What searches will you need
The required searches may depend on location of the property you are buying and if your mortgage provider requires anything specific. But there are three main searches in this process:
- Local authority search
- Environmental search
- Water and drainage search
Your conveyancer will confirm which searches need to be carried out for your purchase. The searches need to be completed before you can exchange contracts. Read our guide on conveyancing searches to find out more information and see which ones are necessary.
Setting a completion date for your house purchase
When you’re nearing the end of your purchase, you will be asked to agree on a completion date. Although there are still some tasks to complete after this date, this is one of the last steps in the process of buying a house. The completion date is the date in which the property is transferred into your name and you become the legal owner – you’ll usually move in on this day too.
If you’re involved in a chain, you will have to agree a date between you, as you all have to complete on the same day. This can sometimes cause frustrations amongst the chain as it can be hard to agree a date with more people and properties in the chain. Usually people tend to opt to complete on a Friday, but you can move any day of the week as long it’s agreed with the buyers and sellers and the conveyancers are open so they can transfer funds.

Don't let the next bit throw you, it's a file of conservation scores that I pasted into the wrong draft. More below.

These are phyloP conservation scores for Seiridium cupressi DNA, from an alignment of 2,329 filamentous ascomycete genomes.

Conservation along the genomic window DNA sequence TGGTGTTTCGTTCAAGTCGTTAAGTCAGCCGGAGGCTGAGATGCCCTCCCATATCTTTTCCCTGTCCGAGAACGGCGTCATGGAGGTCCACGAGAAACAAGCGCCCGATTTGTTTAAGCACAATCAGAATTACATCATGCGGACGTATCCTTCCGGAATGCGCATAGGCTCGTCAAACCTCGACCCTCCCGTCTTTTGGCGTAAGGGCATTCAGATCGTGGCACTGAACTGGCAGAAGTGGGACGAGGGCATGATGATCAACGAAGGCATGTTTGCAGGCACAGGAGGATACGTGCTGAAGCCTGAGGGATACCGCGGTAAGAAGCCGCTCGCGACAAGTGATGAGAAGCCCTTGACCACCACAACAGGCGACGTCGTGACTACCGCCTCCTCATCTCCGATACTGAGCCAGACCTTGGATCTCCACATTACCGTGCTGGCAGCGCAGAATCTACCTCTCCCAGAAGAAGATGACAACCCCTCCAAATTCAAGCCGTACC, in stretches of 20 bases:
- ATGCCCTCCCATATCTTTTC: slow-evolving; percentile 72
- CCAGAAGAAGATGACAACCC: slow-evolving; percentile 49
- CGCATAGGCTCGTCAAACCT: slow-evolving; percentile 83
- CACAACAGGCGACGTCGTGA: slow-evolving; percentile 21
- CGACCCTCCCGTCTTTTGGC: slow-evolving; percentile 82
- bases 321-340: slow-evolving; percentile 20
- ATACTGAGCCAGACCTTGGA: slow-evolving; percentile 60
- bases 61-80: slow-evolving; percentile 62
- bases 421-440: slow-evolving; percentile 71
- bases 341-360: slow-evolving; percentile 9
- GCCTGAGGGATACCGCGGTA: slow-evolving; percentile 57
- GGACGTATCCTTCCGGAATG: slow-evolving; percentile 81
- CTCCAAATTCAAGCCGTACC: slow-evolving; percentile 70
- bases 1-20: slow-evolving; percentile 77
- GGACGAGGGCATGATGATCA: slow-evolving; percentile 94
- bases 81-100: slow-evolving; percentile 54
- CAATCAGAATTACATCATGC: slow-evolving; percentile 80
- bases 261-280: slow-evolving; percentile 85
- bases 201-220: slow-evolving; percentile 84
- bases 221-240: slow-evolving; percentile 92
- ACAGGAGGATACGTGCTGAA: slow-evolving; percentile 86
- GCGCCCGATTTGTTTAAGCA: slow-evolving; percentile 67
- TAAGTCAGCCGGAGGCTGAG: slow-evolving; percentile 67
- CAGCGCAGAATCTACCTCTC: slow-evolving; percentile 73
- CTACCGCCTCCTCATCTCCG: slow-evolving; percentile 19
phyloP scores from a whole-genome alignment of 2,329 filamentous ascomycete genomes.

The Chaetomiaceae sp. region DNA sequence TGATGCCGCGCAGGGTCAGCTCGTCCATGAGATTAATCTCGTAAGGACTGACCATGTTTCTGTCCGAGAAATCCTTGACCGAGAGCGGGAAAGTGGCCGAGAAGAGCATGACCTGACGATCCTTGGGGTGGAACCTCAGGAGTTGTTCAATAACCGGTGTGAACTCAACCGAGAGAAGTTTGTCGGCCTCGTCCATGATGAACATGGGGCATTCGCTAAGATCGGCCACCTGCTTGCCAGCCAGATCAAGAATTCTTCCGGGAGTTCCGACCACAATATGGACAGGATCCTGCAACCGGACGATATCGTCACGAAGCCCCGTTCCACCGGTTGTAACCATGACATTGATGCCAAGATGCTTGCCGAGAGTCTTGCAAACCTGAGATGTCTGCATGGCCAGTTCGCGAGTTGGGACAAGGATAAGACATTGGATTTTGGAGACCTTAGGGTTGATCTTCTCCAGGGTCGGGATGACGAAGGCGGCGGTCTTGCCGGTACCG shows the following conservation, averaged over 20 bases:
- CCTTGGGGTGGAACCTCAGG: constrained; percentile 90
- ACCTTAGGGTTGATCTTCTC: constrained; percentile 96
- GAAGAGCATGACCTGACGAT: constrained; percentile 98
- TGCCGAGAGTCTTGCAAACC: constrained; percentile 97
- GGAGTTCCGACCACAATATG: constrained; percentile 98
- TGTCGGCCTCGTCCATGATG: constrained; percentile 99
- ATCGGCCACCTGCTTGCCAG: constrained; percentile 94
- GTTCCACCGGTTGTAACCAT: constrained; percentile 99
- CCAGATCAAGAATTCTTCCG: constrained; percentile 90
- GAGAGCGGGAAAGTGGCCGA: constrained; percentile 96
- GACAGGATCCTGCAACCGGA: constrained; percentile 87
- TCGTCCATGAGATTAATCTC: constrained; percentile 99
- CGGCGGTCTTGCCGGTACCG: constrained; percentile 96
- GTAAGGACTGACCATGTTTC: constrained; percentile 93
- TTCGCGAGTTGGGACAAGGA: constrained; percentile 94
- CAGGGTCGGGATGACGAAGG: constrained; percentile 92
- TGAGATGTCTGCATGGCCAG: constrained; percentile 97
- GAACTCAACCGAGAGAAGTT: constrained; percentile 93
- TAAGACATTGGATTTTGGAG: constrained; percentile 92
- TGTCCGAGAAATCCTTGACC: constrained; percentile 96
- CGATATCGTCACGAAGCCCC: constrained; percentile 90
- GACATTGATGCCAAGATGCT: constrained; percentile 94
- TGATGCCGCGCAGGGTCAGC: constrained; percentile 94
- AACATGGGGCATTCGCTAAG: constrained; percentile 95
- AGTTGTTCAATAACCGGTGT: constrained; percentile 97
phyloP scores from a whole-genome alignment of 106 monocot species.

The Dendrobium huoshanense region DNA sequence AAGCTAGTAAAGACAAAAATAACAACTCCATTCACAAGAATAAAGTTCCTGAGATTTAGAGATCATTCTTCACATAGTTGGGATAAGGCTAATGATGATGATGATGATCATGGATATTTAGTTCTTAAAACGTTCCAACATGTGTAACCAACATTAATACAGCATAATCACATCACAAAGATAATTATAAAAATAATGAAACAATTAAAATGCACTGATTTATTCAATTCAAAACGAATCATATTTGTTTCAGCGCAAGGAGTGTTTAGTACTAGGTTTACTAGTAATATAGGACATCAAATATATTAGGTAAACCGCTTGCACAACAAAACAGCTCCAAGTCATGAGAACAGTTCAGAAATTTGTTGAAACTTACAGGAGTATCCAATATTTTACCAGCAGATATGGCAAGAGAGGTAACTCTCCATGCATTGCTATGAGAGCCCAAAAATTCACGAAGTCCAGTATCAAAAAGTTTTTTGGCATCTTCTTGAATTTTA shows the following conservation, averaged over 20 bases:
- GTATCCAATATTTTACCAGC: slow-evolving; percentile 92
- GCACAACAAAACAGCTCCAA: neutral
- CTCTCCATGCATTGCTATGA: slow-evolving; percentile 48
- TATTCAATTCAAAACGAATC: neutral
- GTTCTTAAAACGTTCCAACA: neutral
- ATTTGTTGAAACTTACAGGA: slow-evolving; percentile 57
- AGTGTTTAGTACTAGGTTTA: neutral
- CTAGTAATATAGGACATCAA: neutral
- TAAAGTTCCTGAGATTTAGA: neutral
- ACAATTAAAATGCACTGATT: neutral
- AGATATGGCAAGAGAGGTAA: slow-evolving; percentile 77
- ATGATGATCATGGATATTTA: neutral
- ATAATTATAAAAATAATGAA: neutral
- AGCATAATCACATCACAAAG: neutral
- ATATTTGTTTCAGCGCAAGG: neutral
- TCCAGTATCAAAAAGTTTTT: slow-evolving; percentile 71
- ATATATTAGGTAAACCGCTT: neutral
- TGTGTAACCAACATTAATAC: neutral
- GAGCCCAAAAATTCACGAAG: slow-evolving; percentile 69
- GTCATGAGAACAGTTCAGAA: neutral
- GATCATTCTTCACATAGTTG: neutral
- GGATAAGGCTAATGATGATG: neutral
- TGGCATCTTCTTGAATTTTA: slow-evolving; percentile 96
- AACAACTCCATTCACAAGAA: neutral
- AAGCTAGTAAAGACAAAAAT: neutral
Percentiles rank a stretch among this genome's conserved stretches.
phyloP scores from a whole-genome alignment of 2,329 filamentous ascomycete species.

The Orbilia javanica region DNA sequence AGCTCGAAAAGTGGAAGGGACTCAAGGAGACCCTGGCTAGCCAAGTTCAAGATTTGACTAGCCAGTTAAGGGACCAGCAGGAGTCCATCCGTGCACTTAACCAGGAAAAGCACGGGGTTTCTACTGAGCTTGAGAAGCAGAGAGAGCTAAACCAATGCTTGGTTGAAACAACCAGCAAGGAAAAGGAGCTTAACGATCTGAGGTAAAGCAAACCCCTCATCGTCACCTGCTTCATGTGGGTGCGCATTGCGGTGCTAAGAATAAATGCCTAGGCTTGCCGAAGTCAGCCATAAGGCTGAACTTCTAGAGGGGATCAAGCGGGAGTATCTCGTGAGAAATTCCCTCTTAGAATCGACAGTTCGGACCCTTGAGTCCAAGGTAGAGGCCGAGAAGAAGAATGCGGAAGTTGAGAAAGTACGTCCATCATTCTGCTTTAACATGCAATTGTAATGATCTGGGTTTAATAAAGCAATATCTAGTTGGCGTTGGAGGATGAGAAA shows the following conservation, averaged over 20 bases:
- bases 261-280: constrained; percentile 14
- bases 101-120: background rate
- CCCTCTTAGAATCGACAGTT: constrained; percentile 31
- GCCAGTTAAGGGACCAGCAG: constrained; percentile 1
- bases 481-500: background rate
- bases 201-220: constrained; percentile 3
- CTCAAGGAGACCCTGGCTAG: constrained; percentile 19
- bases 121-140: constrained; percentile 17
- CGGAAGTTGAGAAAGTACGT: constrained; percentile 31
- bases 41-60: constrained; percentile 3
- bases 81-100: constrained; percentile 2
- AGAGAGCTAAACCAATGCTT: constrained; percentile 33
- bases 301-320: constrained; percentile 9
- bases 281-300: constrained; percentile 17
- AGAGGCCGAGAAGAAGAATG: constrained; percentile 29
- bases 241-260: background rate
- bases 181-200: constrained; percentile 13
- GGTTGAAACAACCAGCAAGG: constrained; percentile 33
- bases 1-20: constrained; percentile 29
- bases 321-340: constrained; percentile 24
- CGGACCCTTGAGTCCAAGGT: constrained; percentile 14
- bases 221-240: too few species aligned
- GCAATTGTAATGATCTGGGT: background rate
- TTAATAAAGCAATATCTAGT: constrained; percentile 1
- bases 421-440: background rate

This is where you sign (exchange) the contracts. Although at this part of the process the house is not legally yours, neither you nor the seller will be able to pull out of the transaction without a significant cost as a consequence. You will usually exchange 1-2 weeks before the agreed completion date, but this is just a guide.
When you exchange, you provide a contractual deposit which is usually 10% of the property value. This is different to the mortgage deposit, but the value that is transferred here is then deducted from your final balance.). This means you just need to transfer the remaining amount for the mortgage deposit, SDLT and conveyancing fees in time for the completion day. You usually pay this through a CHAPs payment, which your bank will charge you a small amount to do. Also, make sure to allow enough days for the money to be transferred, so it is ready ahead of the agreed completion date.